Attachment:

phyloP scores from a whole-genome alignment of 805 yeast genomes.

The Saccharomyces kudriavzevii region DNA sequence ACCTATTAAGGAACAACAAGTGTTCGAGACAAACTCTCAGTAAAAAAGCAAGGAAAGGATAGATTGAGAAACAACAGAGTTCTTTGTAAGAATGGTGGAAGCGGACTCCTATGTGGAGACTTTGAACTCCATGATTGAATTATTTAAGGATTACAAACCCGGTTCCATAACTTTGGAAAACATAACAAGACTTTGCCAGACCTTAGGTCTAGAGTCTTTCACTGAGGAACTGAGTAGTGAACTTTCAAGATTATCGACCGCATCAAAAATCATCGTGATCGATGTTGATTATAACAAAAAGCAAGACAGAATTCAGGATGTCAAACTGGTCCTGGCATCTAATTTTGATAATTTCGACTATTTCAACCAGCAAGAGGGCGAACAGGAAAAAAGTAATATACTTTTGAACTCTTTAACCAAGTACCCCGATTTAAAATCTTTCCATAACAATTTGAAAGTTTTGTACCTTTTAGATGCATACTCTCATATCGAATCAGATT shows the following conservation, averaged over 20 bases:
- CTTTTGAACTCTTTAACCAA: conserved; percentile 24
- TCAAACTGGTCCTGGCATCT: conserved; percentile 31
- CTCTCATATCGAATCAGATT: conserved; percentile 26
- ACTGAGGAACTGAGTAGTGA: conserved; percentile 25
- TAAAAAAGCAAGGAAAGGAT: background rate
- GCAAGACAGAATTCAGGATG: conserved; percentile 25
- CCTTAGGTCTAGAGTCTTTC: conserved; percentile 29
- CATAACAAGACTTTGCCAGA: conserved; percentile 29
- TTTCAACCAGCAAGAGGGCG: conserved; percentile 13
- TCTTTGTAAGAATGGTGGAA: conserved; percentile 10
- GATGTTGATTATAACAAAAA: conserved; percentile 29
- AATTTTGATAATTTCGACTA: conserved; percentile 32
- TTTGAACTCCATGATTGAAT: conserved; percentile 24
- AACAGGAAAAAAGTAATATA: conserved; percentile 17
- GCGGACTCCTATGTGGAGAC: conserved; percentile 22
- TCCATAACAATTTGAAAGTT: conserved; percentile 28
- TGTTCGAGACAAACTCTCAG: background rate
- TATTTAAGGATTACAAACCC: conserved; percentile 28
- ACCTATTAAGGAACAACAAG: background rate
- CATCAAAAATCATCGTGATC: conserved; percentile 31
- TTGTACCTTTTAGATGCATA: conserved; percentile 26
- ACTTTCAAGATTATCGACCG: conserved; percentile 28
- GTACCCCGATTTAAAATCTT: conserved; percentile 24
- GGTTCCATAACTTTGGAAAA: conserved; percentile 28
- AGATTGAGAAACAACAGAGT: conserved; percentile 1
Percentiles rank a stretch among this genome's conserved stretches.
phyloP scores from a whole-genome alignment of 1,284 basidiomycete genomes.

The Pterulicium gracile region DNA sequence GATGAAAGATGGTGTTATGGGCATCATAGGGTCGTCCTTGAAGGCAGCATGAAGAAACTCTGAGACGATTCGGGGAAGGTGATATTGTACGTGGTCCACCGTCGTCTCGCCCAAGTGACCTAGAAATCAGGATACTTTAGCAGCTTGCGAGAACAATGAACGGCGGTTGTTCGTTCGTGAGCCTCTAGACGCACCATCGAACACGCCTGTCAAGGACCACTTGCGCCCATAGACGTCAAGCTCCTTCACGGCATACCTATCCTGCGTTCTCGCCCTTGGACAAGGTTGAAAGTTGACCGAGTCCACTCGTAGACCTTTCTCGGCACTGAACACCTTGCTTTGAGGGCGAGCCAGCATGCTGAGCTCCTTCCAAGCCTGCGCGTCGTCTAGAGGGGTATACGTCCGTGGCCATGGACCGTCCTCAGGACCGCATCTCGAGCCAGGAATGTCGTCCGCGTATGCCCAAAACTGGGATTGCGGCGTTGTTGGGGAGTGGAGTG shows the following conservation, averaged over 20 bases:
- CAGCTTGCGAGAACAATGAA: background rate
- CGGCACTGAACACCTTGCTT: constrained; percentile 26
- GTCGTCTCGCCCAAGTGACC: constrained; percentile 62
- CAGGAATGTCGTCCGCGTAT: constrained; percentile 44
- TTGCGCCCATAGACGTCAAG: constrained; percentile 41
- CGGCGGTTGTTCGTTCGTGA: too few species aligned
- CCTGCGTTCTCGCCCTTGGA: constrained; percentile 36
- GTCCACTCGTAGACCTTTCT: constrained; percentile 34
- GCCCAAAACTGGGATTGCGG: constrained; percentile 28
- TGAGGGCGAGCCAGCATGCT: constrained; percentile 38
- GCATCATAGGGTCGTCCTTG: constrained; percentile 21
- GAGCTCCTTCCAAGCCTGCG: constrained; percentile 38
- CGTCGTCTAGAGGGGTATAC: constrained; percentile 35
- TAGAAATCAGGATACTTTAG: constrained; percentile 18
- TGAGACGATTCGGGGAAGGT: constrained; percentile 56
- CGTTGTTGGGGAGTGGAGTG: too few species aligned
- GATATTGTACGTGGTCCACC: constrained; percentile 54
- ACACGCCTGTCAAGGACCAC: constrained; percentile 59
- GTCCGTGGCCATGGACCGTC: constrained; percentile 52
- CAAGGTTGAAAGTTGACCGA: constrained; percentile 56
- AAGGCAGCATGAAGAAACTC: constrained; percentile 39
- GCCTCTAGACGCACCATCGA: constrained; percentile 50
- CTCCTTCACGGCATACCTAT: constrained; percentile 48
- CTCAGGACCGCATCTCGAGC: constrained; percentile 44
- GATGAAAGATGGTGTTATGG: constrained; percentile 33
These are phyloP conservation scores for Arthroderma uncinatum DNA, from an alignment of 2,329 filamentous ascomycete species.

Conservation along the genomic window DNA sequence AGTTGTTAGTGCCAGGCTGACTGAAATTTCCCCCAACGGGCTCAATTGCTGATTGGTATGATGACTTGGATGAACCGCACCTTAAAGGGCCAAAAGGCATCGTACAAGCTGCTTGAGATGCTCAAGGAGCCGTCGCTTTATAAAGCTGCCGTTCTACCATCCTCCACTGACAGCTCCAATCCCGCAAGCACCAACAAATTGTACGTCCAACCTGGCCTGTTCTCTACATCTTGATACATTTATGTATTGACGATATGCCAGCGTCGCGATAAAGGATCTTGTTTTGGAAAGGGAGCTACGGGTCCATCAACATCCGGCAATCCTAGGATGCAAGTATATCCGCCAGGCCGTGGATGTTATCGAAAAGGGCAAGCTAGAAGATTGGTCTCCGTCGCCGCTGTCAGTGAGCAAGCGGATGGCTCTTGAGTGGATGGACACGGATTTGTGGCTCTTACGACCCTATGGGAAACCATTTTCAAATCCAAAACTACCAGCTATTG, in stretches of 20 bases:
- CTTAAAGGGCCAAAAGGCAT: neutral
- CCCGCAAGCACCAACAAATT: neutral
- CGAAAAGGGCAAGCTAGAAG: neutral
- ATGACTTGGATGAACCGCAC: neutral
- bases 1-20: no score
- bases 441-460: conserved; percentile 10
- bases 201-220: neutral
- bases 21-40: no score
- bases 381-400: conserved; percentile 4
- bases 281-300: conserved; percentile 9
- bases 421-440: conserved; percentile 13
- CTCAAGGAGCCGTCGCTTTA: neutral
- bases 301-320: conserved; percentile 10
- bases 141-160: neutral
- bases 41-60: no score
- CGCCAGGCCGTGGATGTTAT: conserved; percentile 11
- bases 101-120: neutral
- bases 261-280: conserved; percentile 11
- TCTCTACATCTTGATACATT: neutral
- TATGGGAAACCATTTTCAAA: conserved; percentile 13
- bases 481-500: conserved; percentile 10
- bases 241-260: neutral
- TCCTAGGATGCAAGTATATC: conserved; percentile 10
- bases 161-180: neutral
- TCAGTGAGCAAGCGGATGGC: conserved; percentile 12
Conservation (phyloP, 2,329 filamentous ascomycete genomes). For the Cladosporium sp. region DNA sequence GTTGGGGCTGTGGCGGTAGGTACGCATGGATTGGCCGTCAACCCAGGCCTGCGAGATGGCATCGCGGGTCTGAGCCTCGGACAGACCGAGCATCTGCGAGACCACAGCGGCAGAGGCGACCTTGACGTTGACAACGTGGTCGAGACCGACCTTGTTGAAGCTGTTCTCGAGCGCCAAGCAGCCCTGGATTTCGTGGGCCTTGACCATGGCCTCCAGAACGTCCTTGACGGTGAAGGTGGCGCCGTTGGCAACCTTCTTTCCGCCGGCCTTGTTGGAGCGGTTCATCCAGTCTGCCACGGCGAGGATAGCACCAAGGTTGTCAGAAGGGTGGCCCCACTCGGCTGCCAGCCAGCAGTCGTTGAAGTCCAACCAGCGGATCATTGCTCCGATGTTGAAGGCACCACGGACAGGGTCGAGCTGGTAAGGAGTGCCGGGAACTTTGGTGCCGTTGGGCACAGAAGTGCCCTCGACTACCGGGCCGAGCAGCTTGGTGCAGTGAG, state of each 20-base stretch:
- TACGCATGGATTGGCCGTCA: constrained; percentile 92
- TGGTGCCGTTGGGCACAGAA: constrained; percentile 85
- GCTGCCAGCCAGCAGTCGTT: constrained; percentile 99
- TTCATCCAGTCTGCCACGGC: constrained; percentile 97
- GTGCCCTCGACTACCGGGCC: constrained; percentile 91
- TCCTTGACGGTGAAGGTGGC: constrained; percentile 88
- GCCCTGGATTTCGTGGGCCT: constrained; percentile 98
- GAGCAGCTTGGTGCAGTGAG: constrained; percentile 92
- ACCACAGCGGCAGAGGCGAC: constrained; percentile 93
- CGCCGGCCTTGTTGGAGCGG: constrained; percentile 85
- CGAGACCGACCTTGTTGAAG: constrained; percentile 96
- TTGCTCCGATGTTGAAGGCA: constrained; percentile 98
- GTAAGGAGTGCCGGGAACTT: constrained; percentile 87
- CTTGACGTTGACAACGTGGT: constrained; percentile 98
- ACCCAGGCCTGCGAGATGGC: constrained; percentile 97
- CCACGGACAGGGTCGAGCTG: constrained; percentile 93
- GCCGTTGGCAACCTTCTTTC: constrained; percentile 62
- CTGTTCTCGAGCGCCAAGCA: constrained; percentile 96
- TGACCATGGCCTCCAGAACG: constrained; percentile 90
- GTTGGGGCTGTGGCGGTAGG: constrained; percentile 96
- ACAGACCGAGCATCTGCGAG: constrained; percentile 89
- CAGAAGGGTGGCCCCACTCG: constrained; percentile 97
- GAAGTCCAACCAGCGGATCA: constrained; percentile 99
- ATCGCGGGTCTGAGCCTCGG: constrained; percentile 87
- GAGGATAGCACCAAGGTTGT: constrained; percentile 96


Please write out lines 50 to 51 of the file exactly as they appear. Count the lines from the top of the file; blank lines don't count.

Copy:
- CAAGGTTGAAAGTTGACCGA: constrained; percentile 56
- AAGGCAGCATGAAGAAACTC: constrained; percentile 39